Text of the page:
Queen Máxima delivered Rabobank’s Duisenberg lecture

HM Queen Máxima of the Netherlands, in her capacity of the UN Secretary-General’s Special Advocate for Inclusive Finance for Development, has delivered the Rabobank Duisenberg Lecture 2016. In her address, the Queen explored critical issues in enhancing financial inclusion and the vast potential benefits if such issues are properly resolved. In Rabobank’s high-level event in Washington DC last Saturday, Queen Máxima focussed her message on productive policy reforms to enhance financial inclusion; on SMEs, small-holder farmers and women as specific target groups; and on client-centricity in inclusive finance.

For almost all of the Sustainable Development Goals in the UN’s Agenda 2030, the Queen emphasized that financial inclusion is a critical prerequisite. She also highlighted that success cannot be expected in provisioning basic health care, education or food security, if access to finance remains an obstacle. Not only in developing countries, but to significant extent also in Europe and the US, parts of the population are either unbanked or underbanked.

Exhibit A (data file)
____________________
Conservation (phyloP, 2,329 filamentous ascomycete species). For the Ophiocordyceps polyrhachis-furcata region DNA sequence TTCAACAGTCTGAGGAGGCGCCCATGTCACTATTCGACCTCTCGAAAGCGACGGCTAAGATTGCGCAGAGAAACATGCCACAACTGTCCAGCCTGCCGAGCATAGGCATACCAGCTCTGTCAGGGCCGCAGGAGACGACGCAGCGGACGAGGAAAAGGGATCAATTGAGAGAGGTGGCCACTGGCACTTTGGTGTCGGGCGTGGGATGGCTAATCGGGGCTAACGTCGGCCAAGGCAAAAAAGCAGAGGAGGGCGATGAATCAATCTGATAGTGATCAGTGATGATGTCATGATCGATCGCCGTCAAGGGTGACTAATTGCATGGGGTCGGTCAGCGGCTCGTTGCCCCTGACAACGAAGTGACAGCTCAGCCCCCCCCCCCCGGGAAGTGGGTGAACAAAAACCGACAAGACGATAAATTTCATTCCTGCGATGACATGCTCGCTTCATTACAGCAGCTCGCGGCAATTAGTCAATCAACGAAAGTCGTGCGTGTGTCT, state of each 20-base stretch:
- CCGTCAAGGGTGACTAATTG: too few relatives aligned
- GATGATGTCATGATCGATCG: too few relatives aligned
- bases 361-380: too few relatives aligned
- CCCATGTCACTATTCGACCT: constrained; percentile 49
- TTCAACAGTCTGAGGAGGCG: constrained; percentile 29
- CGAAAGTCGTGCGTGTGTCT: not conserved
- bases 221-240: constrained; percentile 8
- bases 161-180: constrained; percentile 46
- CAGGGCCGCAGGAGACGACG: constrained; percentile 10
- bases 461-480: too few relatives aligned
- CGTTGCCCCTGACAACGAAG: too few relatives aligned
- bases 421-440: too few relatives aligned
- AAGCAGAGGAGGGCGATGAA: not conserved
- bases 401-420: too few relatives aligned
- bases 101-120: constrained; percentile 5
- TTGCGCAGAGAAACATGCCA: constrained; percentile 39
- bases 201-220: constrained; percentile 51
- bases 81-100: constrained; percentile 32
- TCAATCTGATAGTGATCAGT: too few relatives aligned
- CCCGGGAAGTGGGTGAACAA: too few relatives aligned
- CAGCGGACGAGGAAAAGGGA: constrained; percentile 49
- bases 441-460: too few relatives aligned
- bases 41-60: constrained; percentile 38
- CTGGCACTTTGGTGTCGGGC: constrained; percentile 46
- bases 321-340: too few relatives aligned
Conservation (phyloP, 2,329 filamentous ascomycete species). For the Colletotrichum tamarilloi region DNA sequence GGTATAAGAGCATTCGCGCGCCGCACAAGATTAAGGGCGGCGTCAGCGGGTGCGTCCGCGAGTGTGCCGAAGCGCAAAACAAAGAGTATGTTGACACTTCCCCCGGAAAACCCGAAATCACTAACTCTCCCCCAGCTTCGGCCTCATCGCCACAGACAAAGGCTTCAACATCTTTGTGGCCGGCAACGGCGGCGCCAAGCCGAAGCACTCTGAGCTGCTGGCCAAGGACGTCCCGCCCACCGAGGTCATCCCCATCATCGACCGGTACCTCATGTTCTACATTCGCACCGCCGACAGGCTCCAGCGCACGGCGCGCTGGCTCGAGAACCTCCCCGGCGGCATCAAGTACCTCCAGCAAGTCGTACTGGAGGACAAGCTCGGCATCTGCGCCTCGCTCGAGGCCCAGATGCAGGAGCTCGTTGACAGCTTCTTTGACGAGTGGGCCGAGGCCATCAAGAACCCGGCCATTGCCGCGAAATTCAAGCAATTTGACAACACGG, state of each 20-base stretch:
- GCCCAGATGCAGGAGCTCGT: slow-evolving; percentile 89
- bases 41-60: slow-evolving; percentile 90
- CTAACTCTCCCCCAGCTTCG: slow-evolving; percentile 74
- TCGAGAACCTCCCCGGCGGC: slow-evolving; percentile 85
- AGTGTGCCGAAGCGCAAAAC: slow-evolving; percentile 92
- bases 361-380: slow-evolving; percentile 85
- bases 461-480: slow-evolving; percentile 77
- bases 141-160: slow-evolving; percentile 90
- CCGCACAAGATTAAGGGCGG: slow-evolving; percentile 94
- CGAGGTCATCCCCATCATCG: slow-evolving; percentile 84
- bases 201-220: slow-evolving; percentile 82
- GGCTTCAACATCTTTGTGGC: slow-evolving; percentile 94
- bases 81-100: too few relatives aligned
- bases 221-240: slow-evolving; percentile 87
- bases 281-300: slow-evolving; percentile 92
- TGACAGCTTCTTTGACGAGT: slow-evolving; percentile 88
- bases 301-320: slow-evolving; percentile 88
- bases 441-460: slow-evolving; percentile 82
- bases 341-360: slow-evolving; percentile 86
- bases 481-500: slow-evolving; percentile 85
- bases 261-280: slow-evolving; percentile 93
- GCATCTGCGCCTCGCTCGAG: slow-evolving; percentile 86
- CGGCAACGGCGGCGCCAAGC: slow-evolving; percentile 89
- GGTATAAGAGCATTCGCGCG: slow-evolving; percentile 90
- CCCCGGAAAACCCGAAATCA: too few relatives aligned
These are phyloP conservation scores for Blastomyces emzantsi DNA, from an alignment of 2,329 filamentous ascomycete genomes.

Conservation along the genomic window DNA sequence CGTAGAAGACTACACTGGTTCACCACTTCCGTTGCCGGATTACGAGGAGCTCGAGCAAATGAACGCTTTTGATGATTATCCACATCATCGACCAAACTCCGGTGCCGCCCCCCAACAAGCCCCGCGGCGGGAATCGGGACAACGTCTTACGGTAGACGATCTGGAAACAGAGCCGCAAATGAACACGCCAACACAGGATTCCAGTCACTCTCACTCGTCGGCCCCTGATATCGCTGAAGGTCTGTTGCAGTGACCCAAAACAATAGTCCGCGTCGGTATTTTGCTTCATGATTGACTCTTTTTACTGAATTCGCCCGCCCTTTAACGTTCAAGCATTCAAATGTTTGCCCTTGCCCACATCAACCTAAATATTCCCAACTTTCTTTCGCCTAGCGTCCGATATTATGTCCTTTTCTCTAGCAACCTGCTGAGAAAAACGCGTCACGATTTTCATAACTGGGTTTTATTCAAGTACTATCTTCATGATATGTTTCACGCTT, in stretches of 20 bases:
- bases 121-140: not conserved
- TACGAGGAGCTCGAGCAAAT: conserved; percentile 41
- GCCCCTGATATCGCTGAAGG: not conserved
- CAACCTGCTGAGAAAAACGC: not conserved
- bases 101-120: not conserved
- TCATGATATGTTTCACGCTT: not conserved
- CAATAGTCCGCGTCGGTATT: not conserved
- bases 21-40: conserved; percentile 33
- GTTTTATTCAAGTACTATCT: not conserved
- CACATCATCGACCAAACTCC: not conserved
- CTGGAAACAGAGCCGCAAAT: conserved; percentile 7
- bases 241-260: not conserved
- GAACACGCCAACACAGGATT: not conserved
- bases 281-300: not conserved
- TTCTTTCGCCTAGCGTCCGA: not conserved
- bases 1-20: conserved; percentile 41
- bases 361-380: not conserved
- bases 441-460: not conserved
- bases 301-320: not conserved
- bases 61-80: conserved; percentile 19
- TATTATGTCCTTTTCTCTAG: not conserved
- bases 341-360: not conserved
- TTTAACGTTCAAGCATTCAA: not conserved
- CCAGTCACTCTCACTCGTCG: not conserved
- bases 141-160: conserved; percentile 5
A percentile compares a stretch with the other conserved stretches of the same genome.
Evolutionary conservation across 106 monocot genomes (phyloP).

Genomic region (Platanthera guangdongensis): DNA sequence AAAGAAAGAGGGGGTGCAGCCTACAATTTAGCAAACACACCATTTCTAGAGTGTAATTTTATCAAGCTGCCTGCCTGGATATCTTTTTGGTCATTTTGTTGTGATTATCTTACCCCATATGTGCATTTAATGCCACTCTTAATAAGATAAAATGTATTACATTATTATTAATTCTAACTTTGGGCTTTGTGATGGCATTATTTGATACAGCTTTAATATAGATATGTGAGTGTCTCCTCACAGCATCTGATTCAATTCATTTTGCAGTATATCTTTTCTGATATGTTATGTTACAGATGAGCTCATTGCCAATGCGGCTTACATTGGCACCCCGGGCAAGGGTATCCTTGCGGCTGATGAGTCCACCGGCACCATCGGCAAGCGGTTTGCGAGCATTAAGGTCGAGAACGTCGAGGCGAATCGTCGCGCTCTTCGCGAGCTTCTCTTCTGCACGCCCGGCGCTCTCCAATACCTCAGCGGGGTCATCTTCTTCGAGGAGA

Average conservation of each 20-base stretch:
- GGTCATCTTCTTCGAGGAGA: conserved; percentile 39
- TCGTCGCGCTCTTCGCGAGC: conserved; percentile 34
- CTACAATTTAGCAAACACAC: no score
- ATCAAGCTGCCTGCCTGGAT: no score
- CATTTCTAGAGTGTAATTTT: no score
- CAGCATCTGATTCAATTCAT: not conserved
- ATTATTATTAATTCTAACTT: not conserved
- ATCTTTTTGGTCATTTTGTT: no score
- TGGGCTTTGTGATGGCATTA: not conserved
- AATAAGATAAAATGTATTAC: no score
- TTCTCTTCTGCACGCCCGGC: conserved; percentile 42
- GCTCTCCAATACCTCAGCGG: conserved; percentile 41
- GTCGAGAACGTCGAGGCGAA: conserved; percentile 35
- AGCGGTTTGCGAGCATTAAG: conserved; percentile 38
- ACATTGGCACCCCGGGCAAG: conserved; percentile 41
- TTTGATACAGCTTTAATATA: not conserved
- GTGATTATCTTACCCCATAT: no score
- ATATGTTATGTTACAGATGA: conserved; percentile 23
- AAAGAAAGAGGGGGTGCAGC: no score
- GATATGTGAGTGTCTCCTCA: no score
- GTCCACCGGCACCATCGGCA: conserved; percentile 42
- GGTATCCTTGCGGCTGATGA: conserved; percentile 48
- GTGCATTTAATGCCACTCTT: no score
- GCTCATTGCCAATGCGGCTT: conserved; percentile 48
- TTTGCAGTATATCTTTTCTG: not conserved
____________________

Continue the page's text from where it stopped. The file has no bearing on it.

The Rabobank Duisenberg Lecture focusses on topics around access to finance, food and nutrition security and sustainable value chains. In 2008, then Crown-Prince Willem-Alexander delivered the Lecture on the topic of Water Management and Sanitation.
The second half of the Duisenberg event was dedicated to the enormous challenge of food security in Africa in the decades to come. Once a food exporting continent, the import volumes of food for Africa have become alarming. Changing diets, food loss at the origin of the supply chain, strongly lagging productivity of food producers and a population growth stronger than anywhere else in the world all aggravate the issue.“Africa must feed itself,” conclude Ertharin Cousin, Executive Director of the UN’s World Food Programme and Berry Marttin, Executive of Rabobank. “It can feed itself, it has the resources. And there is really no alternative.”
Last year Rabobank launched its new Banking for Food Strategy. Earlier this year, Rabobank announced the ARISE Fund, an investment fund in financial institutions in Sub-Saharan Africa. Through ARISE, Rabobank, FMO and Norfund can increase their investments in inclusive finance to USD 1 bln, and promote systemic change by creating synergies in the platform that spans more than 20 countries in SSA.

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